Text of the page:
September 19, 2019

Reflections on the College Process

By Grace Yang

As snowflakes are landing here on campus, college applications are landing on the desks of college admissions officers. This is what we seniors have been preparing for our whole lives: college.

Over winter break, I sat down and talked with with my two siblings about their college process experiences when they were in high school nine years ago. I learned that there was stress then, but not like the stress there is now. The pressure to exceed the expectations of college admissions staff has increased.

The process begins when one enters high school. As soon as the freshmen begin choosing their extracurricular activities, they are told, “It looks good on college applications!” Their email addresses fill sign-up sheets page as they respond to the appeals of club and activity leaders.

During sophomore year, there tends to be less stress on how to make your resume stand out for colleges. The college process does not seem to be something that many sophomores worry about. Yet, once the seniors go off for senior projects in May and sophomores gain upperclass privileges, preparation for the college process and junior year begins. I remember my advisor telling me at the end of my sophomore year, “Next year really determines how colleges are going to look at you. Take the time to think about what is going to make you stand out from the rest of your classmates.”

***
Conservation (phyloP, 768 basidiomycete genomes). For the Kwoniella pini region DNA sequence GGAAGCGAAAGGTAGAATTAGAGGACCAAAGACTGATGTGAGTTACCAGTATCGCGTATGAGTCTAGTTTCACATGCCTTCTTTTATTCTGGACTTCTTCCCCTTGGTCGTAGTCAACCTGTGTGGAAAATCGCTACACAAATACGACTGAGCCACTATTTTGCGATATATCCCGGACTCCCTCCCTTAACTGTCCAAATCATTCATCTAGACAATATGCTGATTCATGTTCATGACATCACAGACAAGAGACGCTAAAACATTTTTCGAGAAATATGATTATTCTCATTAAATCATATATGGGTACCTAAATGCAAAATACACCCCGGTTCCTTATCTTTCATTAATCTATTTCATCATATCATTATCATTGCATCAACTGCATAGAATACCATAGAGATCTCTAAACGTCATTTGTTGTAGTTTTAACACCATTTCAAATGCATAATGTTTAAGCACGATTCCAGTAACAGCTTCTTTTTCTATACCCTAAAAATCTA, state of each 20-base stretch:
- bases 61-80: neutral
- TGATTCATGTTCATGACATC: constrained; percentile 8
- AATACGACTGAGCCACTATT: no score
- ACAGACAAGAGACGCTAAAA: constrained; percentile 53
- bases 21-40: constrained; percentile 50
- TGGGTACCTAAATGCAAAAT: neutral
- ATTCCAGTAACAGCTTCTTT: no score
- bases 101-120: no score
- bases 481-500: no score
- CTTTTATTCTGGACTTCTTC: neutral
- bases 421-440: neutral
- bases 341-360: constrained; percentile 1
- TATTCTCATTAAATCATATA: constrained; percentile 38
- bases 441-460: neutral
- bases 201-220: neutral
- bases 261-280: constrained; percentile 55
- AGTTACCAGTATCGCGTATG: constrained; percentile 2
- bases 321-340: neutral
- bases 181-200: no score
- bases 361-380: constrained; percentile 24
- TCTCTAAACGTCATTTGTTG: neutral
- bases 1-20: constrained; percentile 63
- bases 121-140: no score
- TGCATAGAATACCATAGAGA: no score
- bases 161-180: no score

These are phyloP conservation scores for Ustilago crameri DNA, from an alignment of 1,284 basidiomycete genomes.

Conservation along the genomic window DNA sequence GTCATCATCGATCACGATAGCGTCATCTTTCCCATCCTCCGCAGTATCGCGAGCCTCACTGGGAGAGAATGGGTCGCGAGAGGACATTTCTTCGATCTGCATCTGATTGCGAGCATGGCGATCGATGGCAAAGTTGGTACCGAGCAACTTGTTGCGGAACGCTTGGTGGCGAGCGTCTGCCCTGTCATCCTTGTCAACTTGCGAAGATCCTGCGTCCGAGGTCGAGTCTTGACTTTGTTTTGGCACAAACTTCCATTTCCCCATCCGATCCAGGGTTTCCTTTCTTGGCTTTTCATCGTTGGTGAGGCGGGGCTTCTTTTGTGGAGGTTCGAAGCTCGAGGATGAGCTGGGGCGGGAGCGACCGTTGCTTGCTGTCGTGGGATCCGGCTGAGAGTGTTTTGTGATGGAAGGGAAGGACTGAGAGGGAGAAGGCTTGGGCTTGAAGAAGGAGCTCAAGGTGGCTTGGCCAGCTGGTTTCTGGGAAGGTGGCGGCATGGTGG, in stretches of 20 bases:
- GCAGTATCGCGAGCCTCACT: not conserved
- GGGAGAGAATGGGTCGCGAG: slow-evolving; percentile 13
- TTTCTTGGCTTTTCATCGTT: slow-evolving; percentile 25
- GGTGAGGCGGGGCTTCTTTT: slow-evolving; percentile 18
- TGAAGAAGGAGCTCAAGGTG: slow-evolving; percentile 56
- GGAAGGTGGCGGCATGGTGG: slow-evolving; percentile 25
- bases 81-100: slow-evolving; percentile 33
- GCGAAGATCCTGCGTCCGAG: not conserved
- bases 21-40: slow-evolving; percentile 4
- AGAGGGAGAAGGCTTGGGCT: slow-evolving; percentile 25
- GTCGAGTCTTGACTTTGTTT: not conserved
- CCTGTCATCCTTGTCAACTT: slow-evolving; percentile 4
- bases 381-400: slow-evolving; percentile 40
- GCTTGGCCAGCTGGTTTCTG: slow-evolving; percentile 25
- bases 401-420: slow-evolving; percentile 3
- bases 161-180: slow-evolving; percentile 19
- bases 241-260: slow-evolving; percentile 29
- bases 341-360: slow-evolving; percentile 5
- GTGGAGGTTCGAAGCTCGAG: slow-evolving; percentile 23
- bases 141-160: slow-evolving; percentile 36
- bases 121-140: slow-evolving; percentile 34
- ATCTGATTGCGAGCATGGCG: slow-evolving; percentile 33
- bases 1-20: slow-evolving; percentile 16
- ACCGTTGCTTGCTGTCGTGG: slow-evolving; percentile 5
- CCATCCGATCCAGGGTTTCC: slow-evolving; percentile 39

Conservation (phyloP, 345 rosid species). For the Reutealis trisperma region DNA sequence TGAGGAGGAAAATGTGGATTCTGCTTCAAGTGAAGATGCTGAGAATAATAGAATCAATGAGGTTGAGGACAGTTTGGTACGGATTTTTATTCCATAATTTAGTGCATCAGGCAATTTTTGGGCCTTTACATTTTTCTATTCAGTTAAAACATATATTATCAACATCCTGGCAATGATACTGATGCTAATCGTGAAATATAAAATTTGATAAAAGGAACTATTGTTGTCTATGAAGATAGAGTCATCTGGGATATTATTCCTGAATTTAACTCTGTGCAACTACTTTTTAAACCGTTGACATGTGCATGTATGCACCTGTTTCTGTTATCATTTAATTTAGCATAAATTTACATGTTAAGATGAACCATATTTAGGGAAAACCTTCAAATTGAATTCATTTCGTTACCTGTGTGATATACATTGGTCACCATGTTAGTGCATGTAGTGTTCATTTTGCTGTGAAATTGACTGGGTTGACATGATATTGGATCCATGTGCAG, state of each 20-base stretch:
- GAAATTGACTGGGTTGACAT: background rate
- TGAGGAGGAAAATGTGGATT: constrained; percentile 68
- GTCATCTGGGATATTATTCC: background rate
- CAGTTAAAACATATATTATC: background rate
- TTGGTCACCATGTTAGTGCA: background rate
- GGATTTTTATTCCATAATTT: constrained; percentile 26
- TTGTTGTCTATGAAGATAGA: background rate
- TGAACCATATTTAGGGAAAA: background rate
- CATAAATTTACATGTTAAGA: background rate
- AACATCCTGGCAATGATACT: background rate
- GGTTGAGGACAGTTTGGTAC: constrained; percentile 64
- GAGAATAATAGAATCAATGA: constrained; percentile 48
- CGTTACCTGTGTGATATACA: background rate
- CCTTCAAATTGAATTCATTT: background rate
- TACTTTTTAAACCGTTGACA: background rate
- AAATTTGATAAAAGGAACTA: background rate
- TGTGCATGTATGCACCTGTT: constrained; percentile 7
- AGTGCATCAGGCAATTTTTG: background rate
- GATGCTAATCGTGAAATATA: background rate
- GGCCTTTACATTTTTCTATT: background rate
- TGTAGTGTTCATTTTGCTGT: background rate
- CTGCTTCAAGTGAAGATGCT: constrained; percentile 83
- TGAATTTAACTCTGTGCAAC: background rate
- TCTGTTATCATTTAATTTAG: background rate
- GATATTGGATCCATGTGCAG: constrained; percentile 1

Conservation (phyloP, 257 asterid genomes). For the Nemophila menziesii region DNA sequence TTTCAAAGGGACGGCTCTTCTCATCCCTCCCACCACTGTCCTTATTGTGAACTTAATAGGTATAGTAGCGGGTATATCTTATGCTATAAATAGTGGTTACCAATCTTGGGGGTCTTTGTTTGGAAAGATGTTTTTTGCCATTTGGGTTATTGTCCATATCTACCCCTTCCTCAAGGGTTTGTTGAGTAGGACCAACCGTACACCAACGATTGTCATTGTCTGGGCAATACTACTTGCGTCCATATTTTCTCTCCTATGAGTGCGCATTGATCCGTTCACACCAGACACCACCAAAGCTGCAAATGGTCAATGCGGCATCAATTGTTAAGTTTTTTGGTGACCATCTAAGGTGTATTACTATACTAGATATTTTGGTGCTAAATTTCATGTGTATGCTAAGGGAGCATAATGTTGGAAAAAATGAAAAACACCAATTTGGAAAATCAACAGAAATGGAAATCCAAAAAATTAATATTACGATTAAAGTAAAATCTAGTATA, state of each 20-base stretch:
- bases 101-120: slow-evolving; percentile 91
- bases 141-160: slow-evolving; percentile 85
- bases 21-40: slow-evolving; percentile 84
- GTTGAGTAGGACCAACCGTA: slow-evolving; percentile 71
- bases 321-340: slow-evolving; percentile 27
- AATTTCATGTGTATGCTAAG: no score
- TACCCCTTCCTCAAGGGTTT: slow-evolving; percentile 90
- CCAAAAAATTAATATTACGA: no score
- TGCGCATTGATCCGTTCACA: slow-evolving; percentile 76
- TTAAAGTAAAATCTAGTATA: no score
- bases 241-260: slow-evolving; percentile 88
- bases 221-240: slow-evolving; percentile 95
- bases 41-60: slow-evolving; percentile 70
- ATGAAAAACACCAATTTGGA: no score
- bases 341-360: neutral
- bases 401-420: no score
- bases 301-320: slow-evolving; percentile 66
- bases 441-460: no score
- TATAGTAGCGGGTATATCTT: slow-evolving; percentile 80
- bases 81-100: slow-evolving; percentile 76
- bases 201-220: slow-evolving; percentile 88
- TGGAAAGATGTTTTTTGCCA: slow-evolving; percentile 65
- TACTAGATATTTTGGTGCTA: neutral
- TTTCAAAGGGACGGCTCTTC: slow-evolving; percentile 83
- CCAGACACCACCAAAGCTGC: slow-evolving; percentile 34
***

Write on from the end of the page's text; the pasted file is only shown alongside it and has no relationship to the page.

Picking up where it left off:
“Junior year is the big year,” everyone is told. It is filled with standardized tests, college visits, harder classes, and the journey to find yourself. As I reflected on junior year, I found that students followed two paths. The first path was that of hard work, putting in a great deal of effort to achieve one’s goals for the year. The second path was a glide through junior year, where individuals leaned on fate in their college process  and trusted that they would end up where they were meant to be. Stress still comes with the second path, but in smaller doses. But despite the stress of junior year, I believe that it carries a hidden gift: it forces us to establish what our true passions are, how we want to pursue them, and what we value in life.

Once students begin writing and submitting their college applications, it is as if they have been locked in a large pressure-cooker. They create such a competitive atmosphere for themselves that it is hard to escape. No conversation goes without mentioning a college or university’s acceptance rate, what the admissions staff looks for, or which student did or did not get into his or her top choice of school.

As the final college application deadline rolls around, seniors begin to relax as they await the college decisions. The phrase one will hear repeated during this time is, “Everything happens for a reason.” No matter where students end up, they will be happy. College is a place to broaden your education, meet new people, explore and try new things. It is where one becomes a young adult and transitions into the real world. Each of us will find that the stress and hard work of the agonizing college process will pay off in the end. When snowflakes give way to blossoming flowers, the admissions decisions will be in and the Class of 2018 will know where they will be taking the next steps on their life’s journey.